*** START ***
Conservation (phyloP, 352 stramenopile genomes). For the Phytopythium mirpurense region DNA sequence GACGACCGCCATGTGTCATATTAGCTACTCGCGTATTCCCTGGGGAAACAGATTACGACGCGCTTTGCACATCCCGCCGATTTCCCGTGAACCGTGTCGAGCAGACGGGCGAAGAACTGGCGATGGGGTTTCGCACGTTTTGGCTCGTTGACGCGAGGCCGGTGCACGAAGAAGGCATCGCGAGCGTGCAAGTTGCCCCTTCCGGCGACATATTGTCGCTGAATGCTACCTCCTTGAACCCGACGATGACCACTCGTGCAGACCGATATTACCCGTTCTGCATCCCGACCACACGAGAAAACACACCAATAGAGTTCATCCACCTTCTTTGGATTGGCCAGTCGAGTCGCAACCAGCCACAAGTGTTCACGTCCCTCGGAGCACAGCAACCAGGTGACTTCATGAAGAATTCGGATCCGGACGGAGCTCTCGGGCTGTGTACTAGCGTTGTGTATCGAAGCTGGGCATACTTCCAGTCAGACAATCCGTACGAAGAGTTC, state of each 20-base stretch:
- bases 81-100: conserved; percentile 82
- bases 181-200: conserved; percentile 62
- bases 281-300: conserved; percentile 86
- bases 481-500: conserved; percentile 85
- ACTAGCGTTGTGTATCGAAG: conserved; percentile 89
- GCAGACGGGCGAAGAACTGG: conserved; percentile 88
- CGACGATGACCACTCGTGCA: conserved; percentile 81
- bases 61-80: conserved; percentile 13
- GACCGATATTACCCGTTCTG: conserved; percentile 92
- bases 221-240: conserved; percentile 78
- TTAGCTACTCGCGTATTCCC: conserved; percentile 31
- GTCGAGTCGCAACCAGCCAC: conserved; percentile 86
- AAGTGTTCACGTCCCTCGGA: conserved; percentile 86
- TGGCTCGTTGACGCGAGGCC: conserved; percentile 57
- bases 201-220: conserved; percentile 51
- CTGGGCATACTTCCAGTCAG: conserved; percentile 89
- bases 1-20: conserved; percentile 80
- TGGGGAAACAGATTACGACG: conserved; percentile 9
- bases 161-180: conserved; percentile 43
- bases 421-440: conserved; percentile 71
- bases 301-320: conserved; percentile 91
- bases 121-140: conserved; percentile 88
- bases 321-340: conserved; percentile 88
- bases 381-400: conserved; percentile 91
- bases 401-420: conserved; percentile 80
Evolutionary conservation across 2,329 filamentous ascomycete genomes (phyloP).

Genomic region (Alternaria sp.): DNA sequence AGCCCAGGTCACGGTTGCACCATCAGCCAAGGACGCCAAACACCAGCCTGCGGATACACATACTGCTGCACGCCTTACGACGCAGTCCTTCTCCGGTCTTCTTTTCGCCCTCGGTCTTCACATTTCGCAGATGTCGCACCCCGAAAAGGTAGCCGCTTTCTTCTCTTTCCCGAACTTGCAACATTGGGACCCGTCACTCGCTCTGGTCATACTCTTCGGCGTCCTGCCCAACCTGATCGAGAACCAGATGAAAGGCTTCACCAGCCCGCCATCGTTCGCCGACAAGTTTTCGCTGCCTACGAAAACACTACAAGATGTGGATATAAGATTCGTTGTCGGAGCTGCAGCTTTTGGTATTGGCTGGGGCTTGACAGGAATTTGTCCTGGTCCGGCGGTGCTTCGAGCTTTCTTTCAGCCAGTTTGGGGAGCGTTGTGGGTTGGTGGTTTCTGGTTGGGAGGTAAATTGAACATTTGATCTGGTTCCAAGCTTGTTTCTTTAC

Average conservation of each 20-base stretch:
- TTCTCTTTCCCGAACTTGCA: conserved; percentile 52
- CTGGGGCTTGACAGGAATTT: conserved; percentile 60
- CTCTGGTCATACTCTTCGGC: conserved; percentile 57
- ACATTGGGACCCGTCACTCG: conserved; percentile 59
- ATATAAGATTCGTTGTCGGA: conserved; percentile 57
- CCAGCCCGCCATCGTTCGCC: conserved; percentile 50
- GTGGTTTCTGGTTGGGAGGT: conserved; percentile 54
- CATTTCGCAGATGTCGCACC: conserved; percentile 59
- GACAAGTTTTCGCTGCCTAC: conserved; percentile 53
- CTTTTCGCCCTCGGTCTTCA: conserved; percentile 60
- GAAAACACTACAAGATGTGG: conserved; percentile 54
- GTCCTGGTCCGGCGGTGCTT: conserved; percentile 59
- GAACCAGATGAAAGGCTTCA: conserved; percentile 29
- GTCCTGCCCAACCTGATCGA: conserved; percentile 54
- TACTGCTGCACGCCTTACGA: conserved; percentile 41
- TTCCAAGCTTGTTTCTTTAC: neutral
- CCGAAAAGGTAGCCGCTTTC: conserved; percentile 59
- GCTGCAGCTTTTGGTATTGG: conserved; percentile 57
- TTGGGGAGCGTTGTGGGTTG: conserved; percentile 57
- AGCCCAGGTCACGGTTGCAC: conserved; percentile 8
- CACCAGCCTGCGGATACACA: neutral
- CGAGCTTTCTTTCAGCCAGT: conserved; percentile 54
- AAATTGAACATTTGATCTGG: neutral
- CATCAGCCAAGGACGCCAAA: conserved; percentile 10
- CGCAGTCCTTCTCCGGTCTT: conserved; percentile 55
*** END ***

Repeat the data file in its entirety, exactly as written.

Conservation (phyloP, 352 stramenopile genomes). For the Phytopythium mirpurense region DNA sequence GACGACCGCCATGTGTCATATTAGCTACTCGCGTATTCCCTGGGGAAACAGATTACGACGCGCTTTGCACATCCCGCCGATTTCCCGTGAACCGTGTCGAGCAGACGGGCGAAGAACTGGCGATGGGGTTTCGCACGTTTTGGCTCGTTGACGCGAGGCCGGTGCACGAAGAAGGCATCGCGAGCGTGCAAGTTGCCCCTTCCGGCGACATATTGTCGCTGAATGCTACCTCCTTGAACCCGACGATGACCACTCGTGCAGACCGATATTACCCGTTCTGCATCCCGACCACACGAGAAAACACACCAATAGAGTTCATCCACCTTCTTTGGATTGGCCAGTCGAGTCGCAACCAGCCACAAGTGTTCACGTCCCTCGGAGCACAGCAACCAGGTGACTTCATGAAGAATTCGGATCCGGACGGAGCTCTCGGGCTGTGTACTAGCGTTGTGTATCGAAGCTGGGCATACTTCCAGTCAGACAATCCGTACGAAGAGTTC, state of each 20-base stretch:
- bases 81-100: conserved; percentile 82
- bases 181-200: conserved; percentile 62
- bases 281-300: conserved; percentile 86
- bases 481-500: conserved; percentile 85
- ACTAGCGTTGTGTATCGAAG: conserved; percentile 89
- GCAGACGGGCGAAGAACTGG: conserved; percentile 88
- CGACGATGACCACTCGTGCA: conserved; percentile 81
- bases 61-80: conserved; percentile 13
- GACCGATATTACCCGTTCTG: conserved; percentile 92
- bases 221-240: conserved; percentile 78
- TTAGCTACTCGCGTATTCCC: conserved; percentile 31
- GTCGAGTCGCAACCAGCCAC: conserved; percentile 86
- AAGTGTTCACGTCCCTCGGA: conserved; percentile 86
- TGGCTCGTTGACGCGAGGCC: conserved; percentile 57
- bases 201-220: conserved; percentile 51
- CTGGGCATACTTCCAGTCAG: conserved; percentile 89
- bases 1-20: conserved; percentile 80
- TGGGGAAACAGATTACGACG: conserved; percentile 9
- bases 161-180: conserved; percentile 43
- bases 421-440: conserved; percentile 71
- bases 301-320: conserved; percentile 91
- bases 121-140: conserved; percentile 88
- bases 321-340: conserved; percentile 88
- bases 381-400: conserved; percentile 91
- bases 401-420: conserved; percentile 80
Evolutionary conservation across 2,329 filamentous ascomycete genomes (phyloP).

Genomic region (Alternaria sp.): DNA sequence AGCCCAGGTCACGGTTGCACCATCAGCCAAGGACGCCAAACACCAGCCTGCGGATACACATACTGCTGCACGCCTTACGACGCAGTCCTTCTCCGGTCTTCTTTTCGCCCTCGGTCTTCACATTTCGCAGATGTCGCACCCCGAAAAGGTAGCCGCTTTCTTCTCTTTCCCGAACTTGCAACATTGGGACCCGTCACTCGCTCTGGTCATACTCTTCGGCGTCCTGCCCAACCTGATCGAGAACCAGATGAAAGGCTTCACCAGCCCGCCATCGTTCGCCGACAAGTTTTCGCTGCCTACGAAAACACTACAAGATGTGGATATAAGATTCGTTGTCGGAGCTGCAGCTTTTGGTATTGGCTGGGGCTTGACAGGAATTTGTCCTGGTCCGGCGGTGCTTCGAGCTTTCTTTCAGCCAGTTTGGGGAGCGTTGTGGGTTGGTGGTTTCTGGTTGGGAGGTAAATTGAACATTTGATCTGGTTCCAAGCTTGTTTCTTTAC

Average conservation of each 20-base stretch:
- TTCTCTTTCCCGAACTTGCA: conserved; percentile 52
- CTGGGGCTTGACAGGAATTT: conserved; percentile 60
- CTCTGGTCATACTCTTCGGC: conserved; percentile 57
- ACATTGGGACCCGTCACTCG: conserved; percentile 59
- ATATAAGATTCGTTGTCGGA: conserved; percentile 57
- CCAGCCCGCCATCGTTCGCC: conserved; percentile 50
- GTGGTTTCTGGTTGGGAGGT: conserved; percentile 54
- CATTTCGCAGATGTCGCACC: conserved; percentile 59
- GACAAGTTTTCGCTGCCTAC: conserved; percentile 53
- CTTTTCGCCCTCGGTCTTCA: conserved; percentile 60
- GAAAACACTACAAGATGTGG: conserved; percentile 54
- GTCCTGGTCCGGCGGTGCTT: conserved; percentile 59
- GAACCAGATGAAAGGCTTCA: conserved; percentile 29
- GTCCTGCCCAACCTGATCGA: conserved; percentile 54
- TACTGCTGCACGCCTTACGA: conserved; percentile 41
- TTCCAAGCTTGTTTCTTTAC: neutral
- CCGAAAAGGTAGCCGCTTTC: conserved; percentile 59
- GCTGCAGCTTTTGGTATTGG: conserved; percentile 57
- TTGGGGAGCGTTGTGGGTTG: conserved; percentile 57
- AGCCCAGGTCACGGTTGCAC: conserved; percentile 8
- CACCAGCCTGCGGATACACA: neutral
- CGAGCTTTCTTTCAGCCAGT: conserved; percentile 54
- AAATTGAACATTTGATCTGG: neutral
- CATCAGCCAAGGACGCCAAA: conserved; percentile 10
- CGCAGTCCTTCTCCGGTCTT: conserved; percentile 55